We never asked permission to go into women’s spaces. The only permission I had was from men, and that was after I had started. A trans ally said, women don’t object because women are conditioned to expect, and ask for, so little. I see positives in the feminist campaign against trans inclusion- women are encouraged to speak up, speak out, say “No, I do not consent”.
There are not that many of us. In 2000, it was estimated 2000-5000 had transitioned, in 2011 it was estimated 7,500, now I estimate about 50,000. One in a thousand people, and there was one ahead of me in the queue when I picked up my prescription. I am as likely to see a trans woman as anyone else is. If someone sees one of us, whether they object or not may depend on social pressure. Is it part of their self-image as a good, progressive person that they accept trans women? Have they been taught that trans women in women’s spaces is a symbol of women’s oppression? We don’t affect most people at all, most of the time, and even though our numbers are rising quickly it is from a very low base. Trans inclusion is not a real issue in most people’s lives, but it is being made a potent symbol.
Whose permission would we ask? I don’t want a referendum on trans inclusion, leave alone for any woman to have the right of veto. 57% of women agreed trans people should be able to self-identify our gender. Only 21% were against. That may be because women are conditioned into niceness.
Well, some women aren’t. Many women like caring roles. You can’t find whether this is nature or nurture, just as you can’t unbake a cake. With my nature going so much against childhood conditioning into maleness, I feel it is not just nurture, and I feel for women whose nature also does not fit. My sympathy with the trans excluders is fellow-feeling. I just wish they would not pick on trans as their feminist issue. There are more important feminist issues.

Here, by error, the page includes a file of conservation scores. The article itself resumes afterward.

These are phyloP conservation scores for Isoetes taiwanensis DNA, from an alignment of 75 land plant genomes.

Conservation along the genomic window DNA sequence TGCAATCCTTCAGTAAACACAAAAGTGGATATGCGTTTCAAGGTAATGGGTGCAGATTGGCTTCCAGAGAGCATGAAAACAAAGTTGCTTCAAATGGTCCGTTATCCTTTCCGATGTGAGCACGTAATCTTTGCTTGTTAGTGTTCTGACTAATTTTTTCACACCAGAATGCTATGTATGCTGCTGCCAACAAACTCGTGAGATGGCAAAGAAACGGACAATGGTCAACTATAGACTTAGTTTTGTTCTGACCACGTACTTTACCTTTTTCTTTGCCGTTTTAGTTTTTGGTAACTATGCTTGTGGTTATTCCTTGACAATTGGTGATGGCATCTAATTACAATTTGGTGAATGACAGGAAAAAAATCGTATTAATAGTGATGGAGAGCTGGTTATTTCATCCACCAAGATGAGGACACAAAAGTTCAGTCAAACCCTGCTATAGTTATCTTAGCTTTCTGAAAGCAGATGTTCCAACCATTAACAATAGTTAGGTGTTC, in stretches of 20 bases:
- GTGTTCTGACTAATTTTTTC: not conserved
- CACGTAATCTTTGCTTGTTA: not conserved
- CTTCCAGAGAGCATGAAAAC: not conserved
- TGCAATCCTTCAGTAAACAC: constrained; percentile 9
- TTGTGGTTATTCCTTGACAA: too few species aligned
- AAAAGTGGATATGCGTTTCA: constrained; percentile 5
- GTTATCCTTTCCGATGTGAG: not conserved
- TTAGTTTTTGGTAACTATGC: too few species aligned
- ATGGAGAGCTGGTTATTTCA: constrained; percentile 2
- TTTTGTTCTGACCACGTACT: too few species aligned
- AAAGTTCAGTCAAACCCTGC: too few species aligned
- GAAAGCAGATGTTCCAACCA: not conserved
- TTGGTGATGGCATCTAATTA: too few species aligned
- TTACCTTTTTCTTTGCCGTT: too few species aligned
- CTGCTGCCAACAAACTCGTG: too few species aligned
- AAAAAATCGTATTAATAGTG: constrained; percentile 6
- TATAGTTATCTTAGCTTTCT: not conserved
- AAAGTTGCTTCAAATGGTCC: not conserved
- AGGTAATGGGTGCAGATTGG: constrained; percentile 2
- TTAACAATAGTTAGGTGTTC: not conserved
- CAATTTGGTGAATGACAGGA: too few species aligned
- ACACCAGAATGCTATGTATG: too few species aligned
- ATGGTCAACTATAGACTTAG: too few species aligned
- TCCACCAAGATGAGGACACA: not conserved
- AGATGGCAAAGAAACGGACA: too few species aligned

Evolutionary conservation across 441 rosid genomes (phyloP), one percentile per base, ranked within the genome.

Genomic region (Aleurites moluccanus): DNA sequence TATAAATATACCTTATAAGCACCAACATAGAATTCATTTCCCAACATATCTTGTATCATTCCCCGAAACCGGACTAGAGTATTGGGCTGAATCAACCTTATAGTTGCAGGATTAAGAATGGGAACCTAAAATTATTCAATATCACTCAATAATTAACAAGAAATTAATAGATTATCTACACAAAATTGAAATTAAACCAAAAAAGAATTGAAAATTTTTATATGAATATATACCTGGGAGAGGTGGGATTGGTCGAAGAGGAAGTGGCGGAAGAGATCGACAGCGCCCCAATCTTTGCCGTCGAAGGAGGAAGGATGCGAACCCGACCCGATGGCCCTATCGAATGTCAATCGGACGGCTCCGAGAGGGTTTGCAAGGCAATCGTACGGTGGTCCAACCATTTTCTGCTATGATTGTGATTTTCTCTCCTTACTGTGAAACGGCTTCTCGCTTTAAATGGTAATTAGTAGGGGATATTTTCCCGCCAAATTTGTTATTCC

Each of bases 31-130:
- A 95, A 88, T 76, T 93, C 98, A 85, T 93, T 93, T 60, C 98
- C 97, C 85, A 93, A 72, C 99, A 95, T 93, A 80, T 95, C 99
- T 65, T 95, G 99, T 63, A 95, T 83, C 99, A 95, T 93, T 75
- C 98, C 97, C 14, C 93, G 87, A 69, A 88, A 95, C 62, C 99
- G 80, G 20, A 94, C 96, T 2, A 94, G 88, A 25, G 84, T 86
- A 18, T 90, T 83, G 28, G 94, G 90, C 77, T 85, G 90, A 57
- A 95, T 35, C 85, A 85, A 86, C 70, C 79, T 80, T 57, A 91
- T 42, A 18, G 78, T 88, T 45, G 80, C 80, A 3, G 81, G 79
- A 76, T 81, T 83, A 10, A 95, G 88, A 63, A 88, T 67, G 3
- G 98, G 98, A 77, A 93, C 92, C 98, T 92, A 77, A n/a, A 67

Might a cis woman resent a trans woman being there as of right? They never consented, we went in, first stealthily, now more openly. Is that the poison at the root of trans rights, an insult to women? No. The Labour party enacted the Equality Act, consolidating our rights, but from 1998 there were specific anti-discrimination regulations protecting trans people. I would say that cis women should not, because of the legitimacy of human rights treaties and tribunals. It is international law that trans women are entitled to be treated as women.
Because of the value of law in general and human rights law in particular, trans women should get a pass for being in women’s spaces. Any trans woman should be ejected if she does something objectionable such that any person would be ejected. Human rights law has to protect the weakest and most despised.
And, as Bayard Rustin wrote,
the racial problem, like most other problems which we face in our time, springs from an emotional rather than a basically intellectual source. When one is dealing with human attitudes, longsuffering, perseverance, and consideration for those who disagree with you is a very necessary step. Our aim must be to place ourselves in the position of others and to see that if we had had their experiences we would be very much as they are. Once we have faced this fact we can then struggle against injustice with that spirit which in the long run takes away the occasion for injustice.
Awaiting Liz Truss’s promised proposals on trans rights, three years after Theresa May promised them, I am moved to share paintings of St Lucy or Lucia, a martyr. There was popular devotion to her as protector of sight, as her name means “light”. Sometimes she is portrayed with a pair of eyes on a plate. I saw one picture of her with an eye removed. The palm branch is a symbol of martyrdom and victory over evil.